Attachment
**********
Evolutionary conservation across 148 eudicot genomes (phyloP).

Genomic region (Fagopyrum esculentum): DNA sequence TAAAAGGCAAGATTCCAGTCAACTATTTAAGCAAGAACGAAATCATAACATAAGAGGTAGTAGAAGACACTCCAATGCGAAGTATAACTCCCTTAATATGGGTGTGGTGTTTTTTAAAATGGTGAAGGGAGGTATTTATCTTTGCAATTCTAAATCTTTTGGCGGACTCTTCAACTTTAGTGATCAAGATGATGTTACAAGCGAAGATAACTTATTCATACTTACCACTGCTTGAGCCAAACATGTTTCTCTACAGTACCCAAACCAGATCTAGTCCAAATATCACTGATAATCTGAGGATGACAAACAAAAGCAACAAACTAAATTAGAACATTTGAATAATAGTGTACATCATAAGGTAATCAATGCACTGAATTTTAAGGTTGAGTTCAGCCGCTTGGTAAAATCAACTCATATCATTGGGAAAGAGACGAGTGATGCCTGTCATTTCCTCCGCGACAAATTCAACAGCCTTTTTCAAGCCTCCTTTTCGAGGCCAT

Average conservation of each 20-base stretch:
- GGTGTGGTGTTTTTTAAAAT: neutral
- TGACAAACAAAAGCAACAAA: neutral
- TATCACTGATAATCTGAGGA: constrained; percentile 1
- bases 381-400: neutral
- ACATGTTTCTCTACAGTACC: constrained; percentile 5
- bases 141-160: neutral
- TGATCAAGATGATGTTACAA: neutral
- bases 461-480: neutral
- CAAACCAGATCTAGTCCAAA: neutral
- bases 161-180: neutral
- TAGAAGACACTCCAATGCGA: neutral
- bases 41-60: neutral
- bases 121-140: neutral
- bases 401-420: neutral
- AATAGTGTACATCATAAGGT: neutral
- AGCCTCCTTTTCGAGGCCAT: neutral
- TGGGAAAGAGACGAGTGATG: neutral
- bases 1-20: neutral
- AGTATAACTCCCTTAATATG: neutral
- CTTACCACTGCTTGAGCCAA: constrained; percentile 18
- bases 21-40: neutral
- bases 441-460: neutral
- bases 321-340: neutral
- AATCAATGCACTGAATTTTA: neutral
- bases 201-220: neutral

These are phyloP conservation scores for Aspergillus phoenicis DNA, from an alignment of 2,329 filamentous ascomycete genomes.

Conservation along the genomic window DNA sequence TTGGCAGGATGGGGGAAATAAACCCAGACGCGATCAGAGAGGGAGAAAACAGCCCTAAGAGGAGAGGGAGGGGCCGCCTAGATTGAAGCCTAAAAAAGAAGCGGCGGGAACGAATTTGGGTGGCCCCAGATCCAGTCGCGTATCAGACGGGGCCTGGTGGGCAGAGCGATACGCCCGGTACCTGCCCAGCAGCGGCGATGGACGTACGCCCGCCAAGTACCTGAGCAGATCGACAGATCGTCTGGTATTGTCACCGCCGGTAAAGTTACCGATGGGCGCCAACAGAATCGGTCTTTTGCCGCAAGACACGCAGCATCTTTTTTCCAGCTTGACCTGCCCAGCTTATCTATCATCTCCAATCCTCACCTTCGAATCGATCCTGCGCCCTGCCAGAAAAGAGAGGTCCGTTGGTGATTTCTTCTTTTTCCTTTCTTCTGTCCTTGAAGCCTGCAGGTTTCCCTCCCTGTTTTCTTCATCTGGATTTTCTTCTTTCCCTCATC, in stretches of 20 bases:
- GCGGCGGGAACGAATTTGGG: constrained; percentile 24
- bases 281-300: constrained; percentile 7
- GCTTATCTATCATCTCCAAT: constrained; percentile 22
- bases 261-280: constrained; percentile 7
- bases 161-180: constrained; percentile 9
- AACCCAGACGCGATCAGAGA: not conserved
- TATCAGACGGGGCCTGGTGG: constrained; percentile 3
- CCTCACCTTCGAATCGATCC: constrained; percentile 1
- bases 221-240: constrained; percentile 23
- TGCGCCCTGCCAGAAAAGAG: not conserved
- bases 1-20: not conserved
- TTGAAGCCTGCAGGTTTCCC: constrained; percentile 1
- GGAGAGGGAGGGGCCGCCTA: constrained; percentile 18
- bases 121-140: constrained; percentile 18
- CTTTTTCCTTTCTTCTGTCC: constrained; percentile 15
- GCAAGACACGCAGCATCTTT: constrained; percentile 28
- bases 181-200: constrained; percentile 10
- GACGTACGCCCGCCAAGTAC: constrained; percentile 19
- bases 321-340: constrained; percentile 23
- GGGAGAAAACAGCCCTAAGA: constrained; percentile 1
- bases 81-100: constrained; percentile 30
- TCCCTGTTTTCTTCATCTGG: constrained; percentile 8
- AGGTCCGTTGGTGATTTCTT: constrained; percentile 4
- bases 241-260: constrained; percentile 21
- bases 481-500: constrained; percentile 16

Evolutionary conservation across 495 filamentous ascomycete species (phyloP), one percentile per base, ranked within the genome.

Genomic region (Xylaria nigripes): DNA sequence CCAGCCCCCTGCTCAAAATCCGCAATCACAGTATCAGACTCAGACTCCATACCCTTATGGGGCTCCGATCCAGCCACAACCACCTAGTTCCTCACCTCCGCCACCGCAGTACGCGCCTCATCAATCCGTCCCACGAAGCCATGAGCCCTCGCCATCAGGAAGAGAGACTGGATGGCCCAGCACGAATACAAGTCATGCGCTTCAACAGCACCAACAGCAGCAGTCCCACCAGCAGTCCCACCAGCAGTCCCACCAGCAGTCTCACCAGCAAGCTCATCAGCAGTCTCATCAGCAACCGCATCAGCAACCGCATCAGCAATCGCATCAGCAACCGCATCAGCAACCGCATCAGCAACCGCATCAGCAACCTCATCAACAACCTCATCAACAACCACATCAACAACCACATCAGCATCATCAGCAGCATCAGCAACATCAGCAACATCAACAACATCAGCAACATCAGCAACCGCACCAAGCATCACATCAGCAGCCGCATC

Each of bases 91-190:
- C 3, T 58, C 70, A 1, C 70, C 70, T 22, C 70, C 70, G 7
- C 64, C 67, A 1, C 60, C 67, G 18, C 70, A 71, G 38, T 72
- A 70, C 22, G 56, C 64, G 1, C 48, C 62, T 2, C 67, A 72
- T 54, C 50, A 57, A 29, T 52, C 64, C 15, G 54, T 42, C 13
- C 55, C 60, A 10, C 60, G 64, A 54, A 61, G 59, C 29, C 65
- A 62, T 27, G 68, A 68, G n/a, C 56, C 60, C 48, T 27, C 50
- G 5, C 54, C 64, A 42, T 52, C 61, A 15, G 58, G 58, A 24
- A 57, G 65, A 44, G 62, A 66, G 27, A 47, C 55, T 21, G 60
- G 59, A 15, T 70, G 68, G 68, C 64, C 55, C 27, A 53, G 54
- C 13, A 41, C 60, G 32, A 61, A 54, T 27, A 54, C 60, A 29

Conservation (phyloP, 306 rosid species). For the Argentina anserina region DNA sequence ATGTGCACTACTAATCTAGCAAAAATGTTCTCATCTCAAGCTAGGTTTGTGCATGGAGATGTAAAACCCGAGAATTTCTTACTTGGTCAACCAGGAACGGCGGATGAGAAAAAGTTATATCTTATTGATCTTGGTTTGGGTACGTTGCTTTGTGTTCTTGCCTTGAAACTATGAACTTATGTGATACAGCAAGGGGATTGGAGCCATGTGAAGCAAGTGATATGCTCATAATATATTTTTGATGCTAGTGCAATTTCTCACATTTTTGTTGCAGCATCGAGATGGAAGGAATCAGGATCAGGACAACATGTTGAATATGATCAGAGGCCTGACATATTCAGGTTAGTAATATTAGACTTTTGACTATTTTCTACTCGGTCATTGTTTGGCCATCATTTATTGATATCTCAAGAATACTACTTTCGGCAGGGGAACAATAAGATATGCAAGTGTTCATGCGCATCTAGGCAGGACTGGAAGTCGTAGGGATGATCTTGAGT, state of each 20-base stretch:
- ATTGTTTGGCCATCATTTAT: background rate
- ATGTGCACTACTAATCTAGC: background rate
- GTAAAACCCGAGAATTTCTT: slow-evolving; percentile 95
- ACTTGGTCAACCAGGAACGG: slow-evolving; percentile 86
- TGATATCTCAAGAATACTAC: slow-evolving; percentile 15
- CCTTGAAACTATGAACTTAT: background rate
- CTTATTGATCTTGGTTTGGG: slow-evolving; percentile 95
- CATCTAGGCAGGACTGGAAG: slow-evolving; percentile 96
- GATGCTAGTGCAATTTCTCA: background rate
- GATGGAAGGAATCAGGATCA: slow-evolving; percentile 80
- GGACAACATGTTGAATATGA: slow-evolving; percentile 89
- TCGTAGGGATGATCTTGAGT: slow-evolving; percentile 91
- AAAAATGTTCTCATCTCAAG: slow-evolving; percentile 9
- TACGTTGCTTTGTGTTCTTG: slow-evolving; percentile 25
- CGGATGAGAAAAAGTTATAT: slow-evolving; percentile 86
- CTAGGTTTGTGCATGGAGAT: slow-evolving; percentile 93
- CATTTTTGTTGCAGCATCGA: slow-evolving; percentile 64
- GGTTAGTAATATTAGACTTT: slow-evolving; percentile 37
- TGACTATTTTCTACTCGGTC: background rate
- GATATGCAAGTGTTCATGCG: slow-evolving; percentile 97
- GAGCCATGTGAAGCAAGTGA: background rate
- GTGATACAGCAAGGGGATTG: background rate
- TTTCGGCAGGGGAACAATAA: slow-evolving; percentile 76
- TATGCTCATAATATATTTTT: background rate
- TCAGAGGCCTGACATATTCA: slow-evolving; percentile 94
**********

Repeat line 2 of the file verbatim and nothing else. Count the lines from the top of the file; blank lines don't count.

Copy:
Genomic region (Fagopyrum esculentum): DNA sequence TAAAAGGCAAGATTCCAGTCAACTATTTAAGCAAGAACGAAATCATAACATAAGAGGTAGTAGAAGACACTCCAATGCGAAGTATAACTCCCTTAATATGGGTGTGGTGTTTTTTAAAATGGTGAAGGGAGGTATTTATCTTTGCAATTCTAAATCTTTTGGCGGACTCTTCAACTTTAGTGATCAAGATGATGTTACAAGCGAAGATAACTTATTCATACTTACCACTGCTTGAGCCAAACATGTTTCTCTACAGTACCCAAACCAGATCTAGTCCAAATATCACTGATAATCTGAGGATGACAAACAAAAGCAACAAACTAAATTAGAACATTTGAATAATAGTGTACATCATAAGGTAATCAATGCACTGAATTTTAAGGTTGAGTTCAGCCGCTTGGTAAAATCAACTCATATCATTGGGAAAGAGACGAGTGATGCCTGTCATTTCCTCCGCGACAAATTCAACAGCCTTTTTCAAGCCTCCTTTTCGAGGCCAT